[anti-abuse-wg] RIPE policy
Ronald F. Guilmette rfg at tristatelogic.com
Wed Mar 9 02:10:22 CET 2011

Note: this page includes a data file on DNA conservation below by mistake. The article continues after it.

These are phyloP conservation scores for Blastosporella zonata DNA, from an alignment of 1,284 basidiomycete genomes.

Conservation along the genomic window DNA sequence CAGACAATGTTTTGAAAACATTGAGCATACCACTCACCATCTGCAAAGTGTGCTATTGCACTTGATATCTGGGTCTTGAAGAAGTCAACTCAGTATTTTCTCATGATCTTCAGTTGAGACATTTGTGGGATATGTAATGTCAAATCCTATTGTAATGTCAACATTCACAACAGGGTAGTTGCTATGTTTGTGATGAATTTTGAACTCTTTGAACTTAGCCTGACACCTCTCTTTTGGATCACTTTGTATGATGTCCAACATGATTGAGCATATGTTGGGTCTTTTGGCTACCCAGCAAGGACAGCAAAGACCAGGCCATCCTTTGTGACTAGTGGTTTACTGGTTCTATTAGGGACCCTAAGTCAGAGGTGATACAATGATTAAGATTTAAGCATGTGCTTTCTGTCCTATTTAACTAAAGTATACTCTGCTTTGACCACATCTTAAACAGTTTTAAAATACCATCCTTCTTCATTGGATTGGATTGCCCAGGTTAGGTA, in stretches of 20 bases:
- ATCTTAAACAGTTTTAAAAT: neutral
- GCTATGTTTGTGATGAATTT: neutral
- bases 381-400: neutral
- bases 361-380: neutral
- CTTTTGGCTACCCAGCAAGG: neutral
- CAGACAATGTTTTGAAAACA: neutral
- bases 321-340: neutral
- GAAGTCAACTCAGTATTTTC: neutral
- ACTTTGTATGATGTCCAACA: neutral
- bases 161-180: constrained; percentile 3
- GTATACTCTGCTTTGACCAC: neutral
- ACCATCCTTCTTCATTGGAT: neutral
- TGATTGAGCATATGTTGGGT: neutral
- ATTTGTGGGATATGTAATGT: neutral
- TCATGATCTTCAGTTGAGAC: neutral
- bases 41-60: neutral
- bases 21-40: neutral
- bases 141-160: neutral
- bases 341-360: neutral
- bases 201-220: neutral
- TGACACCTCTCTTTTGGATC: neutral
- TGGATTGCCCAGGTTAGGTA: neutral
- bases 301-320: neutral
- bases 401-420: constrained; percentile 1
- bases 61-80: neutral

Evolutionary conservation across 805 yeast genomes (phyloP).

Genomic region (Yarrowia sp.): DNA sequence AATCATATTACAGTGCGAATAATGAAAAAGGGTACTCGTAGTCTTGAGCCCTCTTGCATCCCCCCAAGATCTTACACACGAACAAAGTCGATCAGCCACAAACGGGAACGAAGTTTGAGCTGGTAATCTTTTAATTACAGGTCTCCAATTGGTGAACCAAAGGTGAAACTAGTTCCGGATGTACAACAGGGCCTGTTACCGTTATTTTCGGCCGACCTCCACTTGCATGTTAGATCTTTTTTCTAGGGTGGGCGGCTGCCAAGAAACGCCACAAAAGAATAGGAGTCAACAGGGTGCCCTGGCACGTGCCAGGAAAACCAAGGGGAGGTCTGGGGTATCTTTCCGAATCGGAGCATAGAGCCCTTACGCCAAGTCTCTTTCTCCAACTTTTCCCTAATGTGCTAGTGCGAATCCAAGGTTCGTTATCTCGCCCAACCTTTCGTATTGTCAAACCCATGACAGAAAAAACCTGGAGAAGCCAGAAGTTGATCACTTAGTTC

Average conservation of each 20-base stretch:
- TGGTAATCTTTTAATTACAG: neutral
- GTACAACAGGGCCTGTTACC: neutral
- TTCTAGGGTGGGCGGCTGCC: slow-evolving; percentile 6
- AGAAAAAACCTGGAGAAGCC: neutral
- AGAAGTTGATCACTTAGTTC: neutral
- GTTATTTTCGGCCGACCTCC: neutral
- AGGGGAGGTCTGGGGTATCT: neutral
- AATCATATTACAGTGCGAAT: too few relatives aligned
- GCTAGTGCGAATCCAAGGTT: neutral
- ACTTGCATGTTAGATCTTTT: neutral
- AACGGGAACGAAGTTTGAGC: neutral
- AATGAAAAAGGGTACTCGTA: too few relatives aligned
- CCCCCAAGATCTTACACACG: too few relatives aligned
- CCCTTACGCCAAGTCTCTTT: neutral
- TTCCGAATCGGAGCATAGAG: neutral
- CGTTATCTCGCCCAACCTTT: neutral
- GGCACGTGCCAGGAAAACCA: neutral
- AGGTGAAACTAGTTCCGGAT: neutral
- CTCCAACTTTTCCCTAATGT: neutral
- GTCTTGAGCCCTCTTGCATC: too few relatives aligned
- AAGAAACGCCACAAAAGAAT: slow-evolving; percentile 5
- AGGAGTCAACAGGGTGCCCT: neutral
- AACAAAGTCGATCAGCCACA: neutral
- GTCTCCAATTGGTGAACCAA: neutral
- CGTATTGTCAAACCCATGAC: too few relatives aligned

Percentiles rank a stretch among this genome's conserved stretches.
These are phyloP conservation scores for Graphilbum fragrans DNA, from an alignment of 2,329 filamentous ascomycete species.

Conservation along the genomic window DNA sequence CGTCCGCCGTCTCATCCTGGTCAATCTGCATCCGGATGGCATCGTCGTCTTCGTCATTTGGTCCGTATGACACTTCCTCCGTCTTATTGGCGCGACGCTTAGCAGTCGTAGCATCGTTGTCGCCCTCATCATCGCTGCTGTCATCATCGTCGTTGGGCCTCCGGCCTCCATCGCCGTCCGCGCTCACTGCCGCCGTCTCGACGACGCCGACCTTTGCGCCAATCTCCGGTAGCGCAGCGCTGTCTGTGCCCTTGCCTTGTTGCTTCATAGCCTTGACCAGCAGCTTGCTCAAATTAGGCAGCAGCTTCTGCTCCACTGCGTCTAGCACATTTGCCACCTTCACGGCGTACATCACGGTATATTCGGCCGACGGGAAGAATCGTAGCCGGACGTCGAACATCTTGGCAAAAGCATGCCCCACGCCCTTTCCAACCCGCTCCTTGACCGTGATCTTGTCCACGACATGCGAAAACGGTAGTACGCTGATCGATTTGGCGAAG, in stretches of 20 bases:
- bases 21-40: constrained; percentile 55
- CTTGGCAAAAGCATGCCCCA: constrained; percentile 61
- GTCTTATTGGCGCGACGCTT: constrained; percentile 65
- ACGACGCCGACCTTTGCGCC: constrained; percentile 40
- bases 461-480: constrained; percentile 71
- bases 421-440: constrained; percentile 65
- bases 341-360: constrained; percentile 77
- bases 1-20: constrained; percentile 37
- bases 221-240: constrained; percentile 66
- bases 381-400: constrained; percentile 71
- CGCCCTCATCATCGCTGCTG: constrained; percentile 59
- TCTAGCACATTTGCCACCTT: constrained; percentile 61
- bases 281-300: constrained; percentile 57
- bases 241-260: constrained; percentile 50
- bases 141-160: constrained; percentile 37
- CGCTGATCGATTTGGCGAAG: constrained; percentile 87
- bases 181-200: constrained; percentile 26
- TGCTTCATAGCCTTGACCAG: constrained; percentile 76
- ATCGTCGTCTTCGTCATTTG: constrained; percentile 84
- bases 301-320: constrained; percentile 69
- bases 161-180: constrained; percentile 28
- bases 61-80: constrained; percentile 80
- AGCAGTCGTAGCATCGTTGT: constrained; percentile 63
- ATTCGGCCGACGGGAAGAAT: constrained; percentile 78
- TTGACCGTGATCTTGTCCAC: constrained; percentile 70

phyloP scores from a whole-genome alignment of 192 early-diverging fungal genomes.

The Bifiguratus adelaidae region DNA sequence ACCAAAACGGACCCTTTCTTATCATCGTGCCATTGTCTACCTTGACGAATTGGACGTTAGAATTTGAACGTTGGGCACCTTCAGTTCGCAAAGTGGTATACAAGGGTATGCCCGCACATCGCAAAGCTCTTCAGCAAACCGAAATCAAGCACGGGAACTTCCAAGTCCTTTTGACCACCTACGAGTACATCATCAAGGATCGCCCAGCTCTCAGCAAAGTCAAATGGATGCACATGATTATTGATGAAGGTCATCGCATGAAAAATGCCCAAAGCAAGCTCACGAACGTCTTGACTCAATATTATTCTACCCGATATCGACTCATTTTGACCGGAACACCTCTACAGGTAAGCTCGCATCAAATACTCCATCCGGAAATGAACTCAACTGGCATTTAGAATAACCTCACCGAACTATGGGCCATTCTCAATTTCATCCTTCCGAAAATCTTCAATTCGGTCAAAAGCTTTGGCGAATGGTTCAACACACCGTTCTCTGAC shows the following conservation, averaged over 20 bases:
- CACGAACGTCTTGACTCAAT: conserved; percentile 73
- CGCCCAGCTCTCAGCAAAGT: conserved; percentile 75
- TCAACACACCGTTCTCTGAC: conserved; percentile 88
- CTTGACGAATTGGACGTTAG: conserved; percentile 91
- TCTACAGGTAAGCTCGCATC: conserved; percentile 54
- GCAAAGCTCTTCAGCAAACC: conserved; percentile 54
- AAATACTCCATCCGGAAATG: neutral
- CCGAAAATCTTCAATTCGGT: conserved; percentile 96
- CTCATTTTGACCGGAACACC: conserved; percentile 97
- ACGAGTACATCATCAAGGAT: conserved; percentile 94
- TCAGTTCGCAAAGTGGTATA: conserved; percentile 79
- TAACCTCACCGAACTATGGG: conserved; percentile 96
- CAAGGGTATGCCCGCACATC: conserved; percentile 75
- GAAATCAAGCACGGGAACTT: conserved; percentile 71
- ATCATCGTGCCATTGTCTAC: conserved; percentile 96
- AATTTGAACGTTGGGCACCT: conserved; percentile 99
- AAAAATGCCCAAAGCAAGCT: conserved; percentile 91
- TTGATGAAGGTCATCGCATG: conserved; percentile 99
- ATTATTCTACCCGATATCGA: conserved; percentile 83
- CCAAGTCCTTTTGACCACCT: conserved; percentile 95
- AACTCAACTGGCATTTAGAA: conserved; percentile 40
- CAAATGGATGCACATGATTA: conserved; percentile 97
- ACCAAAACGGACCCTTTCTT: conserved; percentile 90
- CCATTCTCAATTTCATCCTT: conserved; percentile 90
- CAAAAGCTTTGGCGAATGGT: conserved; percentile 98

In message <EA9DF45F-B584-48C4-A598-0EA671C54011 at icann.org>, Leo Vegoda <leo.vegoda at icann.org> wrote: >On Mar 8, 2011, at 3:57 PM, "Ronald F. Guilmette" <rfg at tristatelogic.com> w >rote: > >[...] > >>>> Rather, I was wondering more about the apparent >>>> re-assignment (re-selling?) of RIPE IP space, en mass, to parties outsi >de >>>> of the RIPE geographic jurisdiction. >>> Do you mean selling IP connectivity to networks outside the region? That >> is >>> fairly common and not unreasonable. For instance, satellite connectivity > p >>> roviders often have customers in fairly remote locations. >> >> The several cases I posted are _not_ ``satellite connectivity providers'' >, >> and these are _not_ just, like, /28s and /29s we are talking about here. > >I asked you to clarify what you meant and gave an example of a legitimate s >ituation. With all due respect, no. You gave an example of a situation which you personally believe to be in some sense ``legitimate''. Is there a document somewhere, either within RIPE or ICANN, that says explicitly that ``satellite connectivity providers'' may do X, Y, and Z? Is there a document somewhere, either within RIPE or ICANN, that explicitly defines the term ``satellite connectivity providers'' in a way so that anyone with basic familiarity with networking could easily differentiate things that are ``satellite connectivity providers'' from things that are not? I mean FORMALLY? (If you are determined to play lawyer, then you really should approach the game armed with a suitable set of formal, ratified documents to support your positions and assertions, I think.) >Asking again: do you mean selling connectivity services? I could perhaps attempt to answer your question if it were not so clearly ambiguous. Why don't you start by defining your terms with at least the level of rigor that you are, apparently, demanding of me when I post a simple and reasonable question about policy? What EXACTLY do you mean by ``selling connectivity services''. Please be precise. Then I might be able to provide an answer to your question. When providing your definition, please be sure that it is ``testable'' in the scientific sense of the word, that is it should be possible for a person skilled in the art to use your definition to consistantly and accurately determine what sets of circumstances do or do not constitute ``selling connectivity services''. >Selling address blocks without connectivity is different from selling them >with it. It is? Why do you assert that those two things are ``different''? How precisely do those differ, and how, exactly, could a person skilled in the art tell them apart? Is there a formal ratified policy document somwhere that says that they differ? Or is this merely your own personal view of things? Regards, rfg P.S. No, I am _not_ asking all of these questions to be annoying, obtuse, or pin-headed. I am looking at various sets of facts with respect to the specific IP blocks I posted about, some of which may conform to policy, and others of which may not. You've effectively asked me what I think is wrong. In response, I've simply asked you to define your terms, pre- ferably with reference to actual policy documents and not merely your intuition about what ``feels'' right or wrong to you personally.